Fox's Book of Martyrs: Dirick Carver, John Launder, Thomas Iveson, John Aleworth, James Abbes
|Illustration to Foxe's Book of Martyrs 1641 edition - Wikimedia|
Dirick Carver and John Launder.
The 22d of July, 1555, Dirick Carver, brewer, of Brighthelmstone, aged forty, was burnt at Lewes. And the day following John Launder, husbandman, aged twenty-five, of Godstone, Surry, was burnt at Stening.
Dirick Carver was a man whom the Lord had blessed as well with temporal riches as with his spiritual treasures. At his coming into the town of Lewes to be burnt, the people called to him, beseeching God to strengthen him in the faith of Jesus Christ; and, as he came to the stake, he knelt down, and prayed earnestly. Then his book was thrown into the barrel, and when he had stripped himself, he went into it. As soon as he was in, he took the book, and threw it among the people, upon which the sheriff commanded, in the name of the king and queen, on pain of death, to throw in the book again.—And immediately the holy martyr began to address the people. After he had prayed awhile, he said, "O Lord my God, thou hast written, he that will not forsake wife, children, house, and every thing that he hath, and take up thy cross and follow thee, is not worthy of thee!—but thou, Lord, knowest that I have forsaken all to come unto thee Lord have mercy upon me, for unto thee I commend my spirit! and my soul doth rejoice in thee!" These were the last words of this faithful servant of Christ before enduring the fire. And when the fire came to him, he cried, "O Lord have mercy upon me!" and sprang up in the fire, calling upon the name of Jesus, till he gave up the ghost.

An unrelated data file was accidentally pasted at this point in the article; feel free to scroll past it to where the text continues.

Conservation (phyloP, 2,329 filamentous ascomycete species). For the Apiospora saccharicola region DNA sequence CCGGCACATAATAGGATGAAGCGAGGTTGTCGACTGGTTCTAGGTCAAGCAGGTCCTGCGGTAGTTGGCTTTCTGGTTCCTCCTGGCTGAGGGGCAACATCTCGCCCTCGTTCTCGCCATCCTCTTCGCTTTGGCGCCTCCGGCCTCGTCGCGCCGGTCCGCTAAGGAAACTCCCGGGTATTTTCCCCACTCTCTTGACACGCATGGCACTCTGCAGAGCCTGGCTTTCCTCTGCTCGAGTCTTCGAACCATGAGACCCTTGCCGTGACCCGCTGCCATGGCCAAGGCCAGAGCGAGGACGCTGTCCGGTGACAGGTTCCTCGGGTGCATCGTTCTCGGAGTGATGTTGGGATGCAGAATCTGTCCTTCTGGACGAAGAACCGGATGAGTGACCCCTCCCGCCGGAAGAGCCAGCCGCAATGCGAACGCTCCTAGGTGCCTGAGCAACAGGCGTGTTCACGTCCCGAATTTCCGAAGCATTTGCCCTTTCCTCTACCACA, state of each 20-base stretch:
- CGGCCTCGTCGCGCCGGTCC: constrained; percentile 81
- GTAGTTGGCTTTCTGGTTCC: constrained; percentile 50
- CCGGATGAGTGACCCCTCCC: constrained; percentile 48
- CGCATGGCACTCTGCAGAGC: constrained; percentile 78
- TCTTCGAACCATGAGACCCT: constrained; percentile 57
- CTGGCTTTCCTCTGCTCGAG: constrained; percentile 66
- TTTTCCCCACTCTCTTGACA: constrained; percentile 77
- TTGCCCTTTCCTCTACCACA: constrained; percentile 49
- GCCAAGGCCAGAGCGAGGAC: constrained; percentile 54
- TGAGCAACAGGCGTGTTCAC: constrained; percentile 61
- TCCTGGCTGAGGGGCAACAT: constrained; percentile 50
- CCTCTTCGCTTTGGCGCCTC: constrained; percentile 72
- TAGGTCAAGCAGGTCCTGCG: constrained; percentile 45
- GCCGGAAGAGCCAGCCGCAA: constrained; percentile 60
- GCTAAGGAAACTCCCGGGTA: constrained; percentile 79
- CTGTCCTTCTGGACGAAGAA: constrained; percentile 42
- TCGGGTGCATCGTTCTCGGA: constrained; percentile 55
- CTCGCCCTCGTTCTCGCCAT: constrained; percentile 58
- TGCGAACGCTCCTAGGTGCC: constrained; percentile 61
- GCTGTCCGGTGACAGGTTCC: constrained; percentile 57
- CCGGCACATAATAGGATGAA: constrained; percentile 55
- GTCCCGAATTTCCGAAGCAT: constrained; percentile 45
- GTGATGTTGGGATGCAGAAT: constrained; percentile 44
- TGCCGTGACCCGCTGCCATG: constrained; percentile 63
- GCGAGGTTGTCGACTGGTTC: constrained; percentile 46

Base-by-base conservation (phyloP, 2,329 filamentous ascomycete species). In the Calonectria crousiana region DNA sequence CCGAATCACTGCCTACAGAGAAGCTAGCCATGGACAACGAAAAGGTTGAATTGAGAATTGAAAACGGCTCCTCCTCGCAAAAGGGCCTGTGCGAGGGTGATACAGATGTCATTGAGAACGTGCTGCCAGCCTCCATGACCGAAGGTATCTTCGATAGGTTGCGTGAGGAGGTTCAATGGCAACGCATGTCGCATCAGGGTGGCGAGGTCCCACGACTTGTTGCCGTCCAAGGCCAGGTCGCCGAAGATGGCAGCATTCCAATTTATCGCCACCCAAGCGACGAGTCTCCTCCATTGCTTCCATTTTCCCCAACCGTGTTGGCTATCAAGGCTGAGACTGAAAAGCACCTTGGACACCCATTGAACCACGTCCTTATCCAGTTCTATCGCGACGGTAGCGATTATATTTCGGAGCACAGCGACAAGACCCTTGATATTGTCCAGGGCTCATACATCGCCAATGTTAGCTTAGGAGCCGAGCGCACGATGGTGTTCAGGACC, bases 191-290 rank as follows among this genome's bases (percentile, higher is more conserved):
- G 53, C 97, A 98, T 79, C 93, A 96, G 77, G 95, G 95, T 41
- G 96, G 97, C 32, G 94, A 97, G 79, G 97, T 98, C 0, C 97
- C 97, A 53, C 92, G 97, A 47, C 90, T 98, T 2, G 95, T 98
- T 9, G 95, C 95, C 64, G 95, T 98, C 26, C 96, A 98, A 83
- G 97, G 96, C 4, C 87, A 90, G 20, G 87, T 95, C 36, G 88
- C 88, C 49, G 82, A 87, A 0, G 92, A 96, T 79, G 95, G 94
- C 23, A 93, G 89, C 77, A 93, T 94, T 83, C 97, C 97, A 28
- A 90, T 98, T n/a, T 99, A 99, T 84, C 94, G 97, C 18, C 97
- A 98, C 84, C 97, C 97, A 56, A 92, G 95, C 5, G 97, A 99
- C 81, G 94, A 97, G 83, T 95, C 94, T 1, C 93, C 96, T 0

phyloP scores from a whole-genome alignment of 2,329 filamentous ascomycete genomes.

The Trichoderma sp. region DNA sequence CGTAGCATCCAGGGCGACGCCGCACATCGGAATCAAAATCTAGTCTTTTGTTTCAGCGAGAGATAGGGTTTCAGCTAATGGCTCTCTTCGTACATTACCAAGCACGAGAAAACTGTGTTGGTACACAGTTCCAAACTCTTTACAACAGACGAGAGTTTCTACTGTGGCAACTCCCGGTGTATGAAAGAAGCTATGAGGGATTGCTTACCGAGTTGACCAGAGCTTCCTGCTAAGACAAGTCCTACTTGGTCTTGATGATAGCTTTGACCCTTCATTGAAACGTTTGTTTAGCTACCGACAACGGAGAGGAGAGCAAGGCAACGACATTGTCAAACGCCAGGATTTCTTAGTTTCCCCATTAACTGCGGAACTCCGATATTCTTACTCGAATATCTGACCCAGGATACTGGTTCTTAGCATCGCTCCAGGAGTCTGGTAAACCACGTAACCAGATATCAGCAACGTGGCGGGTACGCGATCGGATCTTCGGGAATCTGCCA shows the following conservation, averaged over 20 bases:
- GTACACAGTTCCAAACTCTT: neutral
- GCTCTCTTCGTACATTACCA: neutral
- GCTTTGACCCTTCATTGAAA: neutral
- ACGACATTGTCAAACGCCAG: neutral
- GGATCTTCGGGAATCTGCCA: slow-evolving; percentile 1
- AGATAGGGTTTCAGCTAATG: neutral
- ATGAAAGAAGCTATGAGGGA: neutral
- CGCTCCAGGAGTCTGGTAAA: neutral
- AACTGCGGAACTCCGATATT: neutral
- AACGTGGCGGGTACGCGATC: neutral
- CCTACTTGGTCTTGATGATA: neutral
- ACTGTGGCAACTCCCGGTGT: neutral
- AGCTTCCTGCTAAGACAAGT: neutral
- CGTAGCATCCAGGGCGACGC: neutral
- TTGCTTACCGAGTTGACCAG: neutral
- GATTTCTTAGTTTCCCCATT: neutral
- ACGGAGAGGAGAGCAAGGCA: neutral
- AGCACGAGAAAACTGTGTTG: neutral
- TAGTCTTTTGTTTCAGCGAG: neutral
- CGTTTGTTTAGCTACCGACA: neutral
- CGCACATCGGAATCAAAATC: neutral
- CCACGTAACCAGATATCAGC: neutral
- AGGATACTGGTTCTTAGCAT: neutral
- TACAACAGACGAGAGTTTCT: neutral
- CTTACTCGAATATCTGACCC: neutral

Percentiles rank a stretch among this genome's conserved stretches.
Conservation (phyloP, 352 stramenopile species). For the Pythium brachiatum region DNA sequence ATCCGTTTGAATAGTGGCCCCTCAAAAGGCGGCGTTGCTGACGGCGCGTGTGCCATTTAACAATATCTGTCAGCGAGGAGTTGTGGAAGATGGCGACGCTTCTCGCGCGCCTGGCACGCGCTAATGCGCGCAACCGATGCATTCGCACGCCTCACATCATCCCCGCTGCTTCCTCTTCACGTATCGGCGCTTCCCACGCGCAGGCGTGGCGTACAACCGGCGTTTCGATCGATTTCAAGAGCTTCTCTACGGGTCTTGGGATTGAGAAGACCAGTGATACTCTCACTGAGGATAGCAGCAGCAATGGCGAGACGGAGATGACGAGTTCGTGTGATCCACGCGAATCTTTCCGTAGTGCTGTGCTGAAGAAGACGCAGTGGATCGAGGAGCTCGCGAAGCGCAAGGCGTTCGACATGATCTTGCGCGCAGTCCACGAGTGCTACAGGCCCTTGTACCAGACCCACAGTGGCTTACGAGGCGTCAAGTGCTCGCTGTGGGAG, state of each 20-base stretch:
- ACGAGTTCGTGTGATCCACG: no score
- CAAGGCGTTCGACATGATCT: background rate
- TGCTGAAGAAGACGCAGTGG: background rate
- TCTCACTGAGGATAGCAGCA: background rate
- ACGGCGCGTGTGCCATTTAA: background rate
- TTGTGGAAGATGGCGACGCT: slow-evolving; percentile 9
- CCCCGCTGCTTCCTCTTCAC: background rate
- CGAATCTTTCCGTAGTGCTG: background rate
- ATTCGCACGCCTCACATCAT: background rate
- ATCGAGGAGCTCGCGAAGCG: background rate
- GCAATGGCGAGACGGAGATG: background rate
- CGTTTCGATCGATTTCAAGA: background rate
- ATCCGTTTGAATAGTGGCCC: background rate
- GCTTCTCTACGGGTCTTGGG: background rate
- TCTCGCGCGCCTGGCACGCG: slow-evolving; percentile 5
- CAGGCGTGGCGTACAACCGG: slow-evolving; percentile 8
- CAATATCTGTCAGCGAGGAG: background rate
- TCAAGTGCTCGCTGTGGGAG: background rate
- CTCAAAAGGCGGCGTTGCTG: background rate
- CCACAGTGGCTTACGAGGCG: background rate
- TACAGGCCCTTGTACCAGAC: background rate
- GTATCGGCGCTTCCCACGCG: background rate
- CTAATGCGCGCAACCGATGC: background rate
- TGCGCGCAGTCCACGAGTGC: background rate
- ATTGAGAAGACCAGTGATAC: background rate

Thomas Iveson, of Godstone, in the county of Surry, carpenter, was burnt about the same month at Chichester.
John Aleworth, who died in prison at Reading, July, 1555, had been imprisoned for the sake of the truth of the gospel.
James Abbes. This young man wandered about to escape apprehension, but was at last informed against, and brought before the bishop of Norwich, who influenced him to recant; to secure him further in apostasy, the bishop afterward gave him a piece of money; but the interference of Providence is here remarkable. This bribe lay so heavily upon his conscience, that he returned, threw back the money, and repented of his conduct. Like Peter, he was contrite, steadfast in the faith, and sealed it with his blood at Bury, August 2, 1555, praising and glorifying God.
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